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15.1 Rod cutting

15.1-1

Show that equation $\text{(15.4)}$ follows from equation $\text{(15.3)}$ and the initial condition $T(0) = 1$.

  • For $n = 0$, this holds since $2^0 = 1$.
  • For $n > 0$, substituting into the recurrence, we have

    $$ \begin{aligned} T(n) & = 1 + \sum_{j = 0}^{n - 1} 2^j \\ & = 1 + (2^n - 1) \\ & = 2^n. \end{aligned} $$

15.1-2

Show, by means of a counterexample, that the following "greedy" strategy does not always determine an optimal way to cut rods. Define the density of a rod of length $i$ to be $p_i / i$, that is, its value per inch. The greedy strategy for a rod of length $n$ cuts off a first piece of length $i$, where $1 \le i \le n$, having maximum density. It then continues by applying the greedy strategy to the remaining piece of length $n - i$.

The counterexample:

$$ \begin{array}{c|cccc} \text{length $i$} & 1 & 2 & 3 & 4 \\ \hline \text{price $p_i$} & 1 & 20 & 33 & 36 \\ p_i / i & 1 & 10 & 11 & 9 \end{array} $$

15.1-3

Consider a modification of the rod-cutting problem in which, in addition to a price $p_i$ for each rod, each cut incurs a fixed cost of $c$. The revenue associated with a solution is now the sum of the prices of the pieces minus the costs of making the cuts. Give a dynamic-programming algorithm to solve this modified problem.

We can modify $\text{BOTTOM-UP-CUT-ROD}$ algorithm from section 15.1 as follows:

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MODIFIED-CUT-ROD(p, n, c)
    let r[0..n] be a new array
    r[0] = 0
    for j = 1 to n
        q = p[j]
        for i = 1 to j - 1
            q = max(q, p[i] + r[j - i] - c)
        r[j] = q
    return r[n]

We need to account for cost $c$ on every iteration of the loop in lines 5-6 but the last one, when $i = j$ (no cuts).

We make the loop run to $j - 1$ instead of $j$, make sure $c$ is subtracted from thecandidate revenue in line 6, then pick the greater of current best revenue $q$ and $p[j]$ (no cuts) in line 7.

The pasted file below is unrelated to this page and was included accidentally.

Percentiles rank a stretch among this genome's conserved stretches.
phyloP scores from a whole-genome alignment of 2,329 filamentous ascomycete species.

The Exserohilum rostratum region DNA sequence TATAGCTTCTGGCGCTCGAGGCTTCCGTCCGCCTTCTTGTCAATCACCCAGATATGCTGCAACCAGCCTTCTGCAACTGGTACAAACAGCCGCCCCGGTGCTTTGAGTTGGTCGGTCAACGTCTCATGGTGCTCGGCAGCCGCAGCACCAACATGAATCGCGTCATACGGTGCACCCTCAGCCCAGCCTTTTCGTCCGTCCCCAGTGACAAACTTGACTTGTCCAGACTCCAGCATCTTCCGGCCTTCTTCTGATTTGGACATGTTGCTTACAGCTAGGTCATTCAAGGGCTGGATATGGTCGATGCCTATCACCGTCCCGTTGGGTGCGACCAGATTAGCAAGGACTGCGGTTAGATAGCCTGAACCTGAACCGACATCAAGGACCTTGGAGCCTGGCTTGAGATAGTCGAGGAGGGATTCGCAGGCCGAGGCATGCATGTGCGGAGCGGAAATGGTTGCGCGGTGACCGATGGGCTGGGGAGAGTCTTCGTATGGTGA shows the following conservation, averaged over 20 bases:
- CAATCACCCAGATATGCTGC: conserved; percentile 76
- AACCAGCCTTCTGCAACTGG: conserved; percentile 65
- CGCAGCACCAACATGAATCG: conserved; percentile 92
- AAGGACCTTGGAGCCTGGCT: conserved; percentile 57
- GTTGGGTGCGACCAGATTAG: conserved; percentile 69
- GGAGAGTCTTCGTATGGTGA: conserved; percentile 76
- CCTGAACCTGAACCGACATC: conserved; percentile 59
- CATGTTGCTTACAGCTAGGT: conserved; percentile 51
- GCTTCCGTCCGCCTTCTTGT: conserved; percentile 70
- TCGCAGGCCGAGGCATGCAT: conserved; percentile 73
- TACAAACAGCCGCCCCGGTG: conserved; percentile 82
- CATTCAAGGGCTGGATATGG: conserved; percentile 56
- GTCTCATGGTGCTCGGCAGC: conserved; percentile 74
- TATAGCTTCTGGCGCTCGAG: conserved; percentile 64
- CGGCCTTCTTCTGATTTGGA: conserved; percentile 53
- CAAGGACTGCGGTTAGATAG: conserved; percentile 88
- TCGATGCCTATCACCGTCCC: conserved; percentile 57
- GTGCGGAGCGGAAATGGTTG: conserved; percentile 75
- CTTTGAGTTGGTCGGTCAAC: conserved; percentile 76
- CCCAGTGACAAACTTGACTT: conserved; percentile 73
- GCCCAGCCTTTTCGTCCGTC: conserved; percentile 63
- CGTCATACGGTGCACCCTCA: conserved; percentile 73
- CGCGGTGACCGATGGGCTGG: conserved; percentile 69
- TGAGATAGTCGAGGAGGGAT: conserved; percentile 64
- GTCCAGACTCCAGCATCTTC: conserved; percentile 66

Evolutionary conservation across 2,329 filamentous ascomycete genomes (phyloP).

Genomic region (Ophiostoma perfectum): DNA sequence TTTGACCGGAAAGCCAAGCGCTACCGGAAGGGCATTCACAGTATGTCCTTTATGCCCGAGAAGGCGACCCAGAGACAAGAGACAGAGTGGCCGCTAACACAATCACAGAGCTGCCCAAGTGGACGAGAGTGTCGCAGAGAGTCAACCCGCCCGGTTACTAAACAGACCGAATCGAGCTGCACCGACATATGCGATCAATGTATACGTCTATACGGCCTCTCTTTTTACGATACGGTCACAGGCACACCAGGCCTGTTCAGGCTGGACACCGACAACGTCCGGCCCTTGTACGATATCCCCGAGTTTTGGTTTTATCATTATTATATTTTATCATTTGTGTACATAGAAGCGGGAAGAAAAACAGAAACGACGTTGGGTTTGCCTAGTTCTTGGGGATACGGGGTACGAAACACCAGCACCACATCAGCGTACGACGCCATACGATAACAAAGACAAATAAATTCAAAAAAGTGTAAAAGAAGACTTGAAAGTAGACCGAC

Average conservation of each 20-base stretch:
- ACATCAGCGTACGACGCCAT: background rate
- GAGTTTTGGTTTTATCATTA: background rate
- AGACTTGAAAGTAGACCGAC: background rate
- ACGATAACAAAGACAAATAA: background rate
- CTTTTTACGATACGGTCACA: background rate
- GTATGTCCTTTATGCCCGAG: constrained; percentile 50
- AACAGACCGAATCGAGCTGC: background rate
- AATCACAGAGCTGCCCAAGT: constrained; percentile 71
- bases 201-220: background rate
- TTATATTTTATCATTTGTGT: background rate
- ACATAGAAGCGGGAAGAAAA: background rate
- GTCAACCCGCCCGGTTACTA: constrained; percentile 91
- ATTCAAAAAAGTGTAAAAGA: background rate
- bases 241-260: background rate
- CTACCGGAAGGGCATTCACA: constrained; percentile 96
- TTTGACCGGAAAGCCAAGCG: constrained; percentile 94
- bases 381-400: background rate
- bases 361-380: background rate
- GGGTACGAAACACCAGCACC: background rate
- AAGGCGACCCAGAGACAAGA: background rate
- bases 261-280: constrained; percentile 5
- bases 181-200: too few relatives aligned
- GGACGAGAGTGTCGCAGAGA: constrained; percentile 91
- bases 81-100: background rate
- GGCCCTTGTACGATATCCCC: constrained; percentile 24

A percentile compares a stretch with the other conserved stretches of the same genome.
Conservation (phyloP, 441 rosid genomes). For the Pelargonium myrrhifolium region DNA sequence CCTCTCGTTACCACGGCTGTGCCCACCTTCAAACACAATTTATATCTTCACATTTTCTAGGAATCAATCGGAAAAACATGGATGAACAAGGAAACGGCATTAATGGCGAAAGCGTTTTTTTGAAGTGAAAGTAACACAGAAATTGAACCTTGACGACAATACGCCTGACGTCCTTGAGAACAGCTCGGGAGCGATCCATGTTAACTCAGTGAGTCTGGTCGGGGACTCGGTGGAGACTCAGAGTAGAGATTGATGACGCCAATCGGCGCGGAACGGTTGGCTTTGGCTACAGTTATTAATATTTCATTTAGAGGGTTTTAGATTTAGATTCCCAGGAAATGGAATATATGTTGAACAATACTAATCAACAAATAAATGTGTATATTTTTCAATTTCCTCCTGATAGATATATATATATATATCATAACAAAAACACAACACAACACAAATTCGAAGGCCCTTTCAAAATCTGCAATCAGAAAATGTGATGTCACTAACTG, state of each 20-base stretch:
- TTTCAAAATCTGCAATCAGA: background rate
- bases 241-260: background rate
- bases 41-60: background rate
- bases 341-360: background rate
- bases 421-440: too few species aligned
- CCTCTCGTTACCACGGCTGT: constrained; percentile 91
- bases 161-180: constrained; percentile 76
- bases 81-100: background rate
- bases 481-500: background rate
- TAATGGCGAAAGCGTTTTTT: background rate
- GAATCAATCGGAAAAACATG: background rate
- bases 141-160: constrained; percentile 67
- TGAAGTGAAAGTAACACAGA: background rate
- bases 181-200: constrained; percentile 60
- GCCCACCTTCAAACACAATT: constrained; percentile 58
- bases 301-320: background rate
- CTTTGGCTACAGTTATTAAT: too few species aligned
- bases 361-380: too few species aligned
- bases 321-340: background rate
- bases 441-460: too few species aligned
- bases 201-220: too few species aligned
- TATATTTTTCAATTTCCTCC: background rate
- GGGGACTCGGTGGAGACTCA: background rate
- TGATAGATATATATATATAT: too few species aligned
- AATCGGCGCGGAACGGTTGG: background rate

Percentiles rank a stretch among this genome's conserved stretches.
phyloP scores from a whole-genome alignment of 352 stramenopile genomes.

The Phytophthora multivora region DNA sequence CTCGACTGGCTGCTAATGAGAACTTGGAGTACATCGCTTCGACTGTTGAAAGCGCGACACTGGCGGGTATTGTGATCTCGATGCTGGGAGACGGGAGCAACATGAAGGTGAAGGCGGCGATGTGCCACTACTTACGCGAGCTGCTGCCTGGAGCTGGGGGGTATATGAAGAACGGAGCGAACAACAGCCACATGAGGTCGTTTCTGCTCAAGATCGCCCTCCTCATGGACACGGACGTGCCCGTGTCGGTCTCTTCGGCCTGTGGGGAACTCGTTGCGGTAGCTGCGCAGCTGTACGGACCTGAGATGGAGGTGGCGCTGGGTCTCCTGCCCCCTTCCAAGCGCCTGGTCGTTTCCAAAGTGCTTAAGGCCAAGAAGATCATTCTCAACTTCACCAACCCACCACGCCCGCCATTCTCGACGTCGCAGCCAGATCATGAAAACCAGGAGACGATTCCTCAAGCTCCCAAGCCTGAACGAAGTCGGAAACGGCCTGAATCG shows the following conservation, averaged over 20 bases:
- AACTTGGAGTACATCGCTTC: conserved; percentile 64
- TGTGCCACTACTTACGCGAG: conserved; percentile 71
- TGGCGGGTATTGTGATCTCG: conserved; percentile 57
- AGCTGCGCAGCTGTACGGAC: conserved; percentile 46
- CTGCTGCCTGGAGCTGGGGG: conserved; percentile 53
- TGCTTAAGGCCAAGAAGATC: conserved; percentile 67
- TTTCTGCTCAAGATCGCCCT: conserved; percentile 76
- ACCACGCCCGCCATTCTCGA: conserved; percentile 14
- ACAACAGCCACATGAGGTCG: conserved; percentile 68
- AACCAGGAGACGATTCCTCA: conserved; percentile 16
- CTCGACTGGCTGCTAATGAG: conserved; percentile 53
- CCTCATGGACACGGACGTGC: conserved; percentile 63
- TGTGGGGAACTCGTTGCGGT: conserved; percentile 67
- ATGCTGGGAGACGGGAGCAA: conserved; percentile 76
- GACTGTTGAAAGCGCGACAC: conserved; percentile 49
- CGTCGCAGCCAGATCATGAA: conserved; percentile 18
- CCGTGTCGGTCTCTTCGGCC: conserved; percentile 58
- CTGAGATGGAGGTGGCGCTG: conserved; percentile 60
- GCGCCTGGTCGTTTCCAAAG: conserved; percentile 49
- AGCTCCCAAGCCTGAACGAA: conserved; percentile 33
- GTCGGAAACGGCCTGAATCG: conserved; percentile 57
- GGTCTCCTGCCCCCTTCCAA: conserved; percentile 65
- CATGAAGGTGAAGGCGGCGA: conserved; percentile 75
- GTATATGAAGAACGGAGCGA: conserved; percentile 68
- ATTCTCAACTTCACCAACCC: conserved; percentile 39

15.1-4

Modify $\text{MEMOIZED-CUT-ROD}$ to return not only the value but the actual solution, too.

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MEMOIZED-CUT-ROD(p, n)
    let r[0..n] and s[0..n] be new arrays
    for i = 0 to n
        r[i] = -
    (val, s) = MEMOIZED-CUT-ROD-AUX(p, n, r, s)
    print "The optimal value is" val "and the cuts are at"
    j = n
    while j > 0
        print s[j]
        j = j - s[j]
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MEMOIZED-CUT-ROD-AUX(p, n, r, s)
    if r[n]  0
        return r[n]
    if n == 0
        q = 0
    else q = -
        for i = 1 to n
            (val, s) = MEMOIZED-CUT-ROD-AUX(p, n - i, r, s)
            if q < p[i] + val
                q = p[i] + val
                s[n] = i
    r[n] = q
    return (q, s)

15.1-5

The Fibonacci numbers are defined by recurrence $\text{(3.22)}$. Give an $O(n)$-time dynamic-programming algorithm to compute the nth Fibonacci number. Draw the subproblem graph. How many vertices and edges are in the graph?

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FIBONACCI(n)
    let fib[0..n] be a new array
    fib[0] = 1
    fib[1] = 1
    for i = 2 to n
        fib[i] = fib[i - 1] + fib[i - 2]
    return fib[n]

There are $n + 1$ vertices in the subproblem graph, i.e., $v_0, v_1, \dots, v_n$.

  • For $v_0, v_1$, each has $0$ leaving edge.
  • For $v_2, v_3, \dots, v_n$, each has $2$ leaving edges.

Thus, there are $2n - 2$ edges in the subproblem graph.